Monday, November 24, 2008

Yuan Watch : Capital chasing projects

By Cheng Yunjie and Wang Yaguang 2008-11-25

For years, officials in China's lesser-developed areas felt Beijing had been stingy in financing local projects. But the need to boost China's economy in the global crisis means there's a lot money to be had and a boom is expected.Everyone is lining up with projects, but the government' isn't just handing out cash and doesn't want a reckless rush to invest. Industrial restructuring and targeted investment are essential.All projects nationwide are being strictly scrutinized. High-polluting and high resource-consuming projects are unlikely to get the go-ahead. Capital-strained projects already underway and those that can give a quick forceful boost to the economy are high on the list. That points to infrastructure and real estate.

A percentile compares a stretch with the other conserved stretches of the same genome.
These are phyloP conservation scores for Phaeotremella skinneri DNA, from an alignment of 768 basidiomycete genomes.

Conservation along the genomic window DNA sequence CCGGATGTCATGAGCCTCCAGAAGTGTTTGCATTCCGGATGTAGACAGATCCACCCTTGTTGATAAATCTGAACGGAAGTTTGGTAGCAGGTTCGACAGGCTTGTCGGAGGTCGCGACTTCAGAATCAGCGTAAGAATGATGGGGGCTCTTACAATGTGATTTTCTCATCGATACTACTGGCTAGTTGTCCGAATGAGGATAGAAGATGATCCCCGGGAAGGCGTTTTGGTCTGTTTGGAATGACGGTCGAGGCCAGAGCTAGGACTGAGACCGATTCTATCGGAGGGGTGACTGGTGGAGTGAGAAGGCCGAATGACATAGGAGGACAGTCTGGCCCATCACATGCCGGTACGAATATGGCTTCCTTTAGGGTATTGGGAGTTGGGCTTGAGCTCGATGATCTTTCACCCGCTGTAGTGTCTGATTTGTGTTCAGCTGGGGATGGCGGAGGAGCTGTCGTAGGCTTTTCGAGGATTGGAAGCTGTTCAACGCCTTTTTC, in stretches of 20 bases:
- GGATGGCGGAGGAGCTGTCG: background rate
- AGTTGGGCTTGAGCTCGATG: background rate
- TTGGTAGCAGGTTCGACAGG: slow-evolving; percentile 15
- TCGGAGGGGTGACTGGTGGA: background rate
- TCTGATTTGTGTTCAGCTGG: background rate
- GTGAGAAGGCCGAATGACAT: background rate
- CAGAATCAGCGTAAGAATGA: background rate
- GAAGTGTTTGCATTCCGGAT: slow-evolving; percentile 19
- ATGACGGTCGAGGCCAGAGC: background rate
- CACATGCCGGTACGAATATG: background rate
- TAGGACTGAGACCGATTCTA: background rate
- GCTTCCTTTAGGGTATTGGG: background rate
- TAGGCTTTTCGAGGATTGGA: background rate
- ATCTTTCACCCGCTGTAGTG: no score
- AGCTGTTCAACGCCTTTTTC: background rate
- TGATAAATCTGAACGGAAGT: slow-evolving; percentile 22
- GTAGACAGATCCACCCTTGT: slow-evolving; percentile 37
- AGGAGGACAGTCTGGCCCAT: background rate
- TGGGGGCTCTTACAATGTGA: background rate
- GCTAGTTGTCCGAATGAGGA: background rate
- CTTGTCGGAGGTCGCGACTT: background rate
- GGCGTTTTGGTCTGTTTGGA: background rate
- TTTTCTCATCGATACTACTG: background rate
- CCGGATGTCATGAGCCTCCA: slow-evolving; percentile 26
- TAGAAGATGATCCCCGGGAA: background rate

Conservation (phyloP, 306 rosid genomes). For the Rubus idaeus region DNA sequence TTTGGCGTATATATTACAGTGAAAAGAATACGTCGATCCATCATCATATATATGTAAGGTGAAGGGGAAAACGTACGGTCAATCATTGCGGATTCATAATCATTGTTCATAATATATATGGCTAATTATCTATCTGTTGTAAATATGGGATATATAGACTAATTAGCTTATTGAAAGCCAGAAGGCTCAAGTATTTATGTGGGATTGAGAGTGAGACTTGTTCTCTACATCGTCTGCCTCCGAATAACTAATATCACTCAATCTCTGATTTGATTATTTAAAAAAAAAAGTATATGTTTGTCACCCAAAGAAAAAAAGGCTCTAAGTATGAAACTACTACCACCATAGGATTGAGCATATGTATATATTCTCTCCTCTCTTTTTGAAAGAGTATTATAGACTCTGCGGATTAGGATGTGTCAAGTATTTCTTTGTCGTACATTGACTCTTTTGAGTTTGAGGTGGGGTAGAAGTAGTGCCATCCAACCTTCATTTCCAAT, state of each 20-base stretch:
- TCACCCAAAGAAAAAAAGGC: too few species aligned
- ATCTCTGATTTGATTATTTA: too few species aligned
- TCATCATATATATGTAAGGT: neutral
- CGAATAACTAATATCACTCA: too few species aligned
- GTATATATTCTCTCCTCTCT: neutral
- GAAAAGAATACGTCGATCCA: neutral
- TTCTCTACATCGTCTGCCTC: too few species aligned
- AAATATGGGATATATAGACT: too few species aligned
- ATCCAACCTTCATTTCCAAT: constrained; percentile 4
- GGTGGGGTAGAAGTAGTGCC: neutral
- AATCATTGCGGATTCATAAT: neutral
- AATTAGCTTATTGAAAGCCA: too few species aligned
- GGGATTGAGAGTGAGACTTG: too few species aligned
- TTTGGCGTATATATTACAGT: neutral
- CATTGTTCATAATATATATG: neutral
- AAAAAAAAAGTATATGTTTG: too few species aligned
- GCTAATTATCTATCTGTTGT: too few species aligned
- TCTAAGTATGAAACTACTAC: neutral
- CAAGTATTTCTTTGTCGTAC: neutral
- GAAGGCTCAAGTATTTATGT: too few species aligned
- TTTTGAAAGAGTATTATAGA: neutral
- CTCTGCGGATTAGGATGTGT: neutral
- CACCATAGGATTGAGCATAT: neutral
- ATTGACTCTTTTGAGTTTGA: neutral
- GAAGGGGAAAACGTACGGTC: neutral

"The situation reversed completely in less than two weeks. It used to be projects waiting for capital, now it's the other way around," said Qiu Yunyang, chief of the Development and Reform Bureau of Hubei Province's Zaoyang City.Qiu .
Economist Fan Gang, a member of the central bank's monetary policy committee, said the economy faces "an unprecedented slowdown," and estimated next year's growth below 8 percent.As consumption takes longer to grow, China's government has turned to the same tool it employed in the 1997 Asia financial crisis: enhancing investment.But today it's not okay to invest in polluting, excessive energy- and resource-consuming industries, and greater emphasis is placed on human welfare, said Qu Qiwen, an official with the Wuhan Commerce Bureau.

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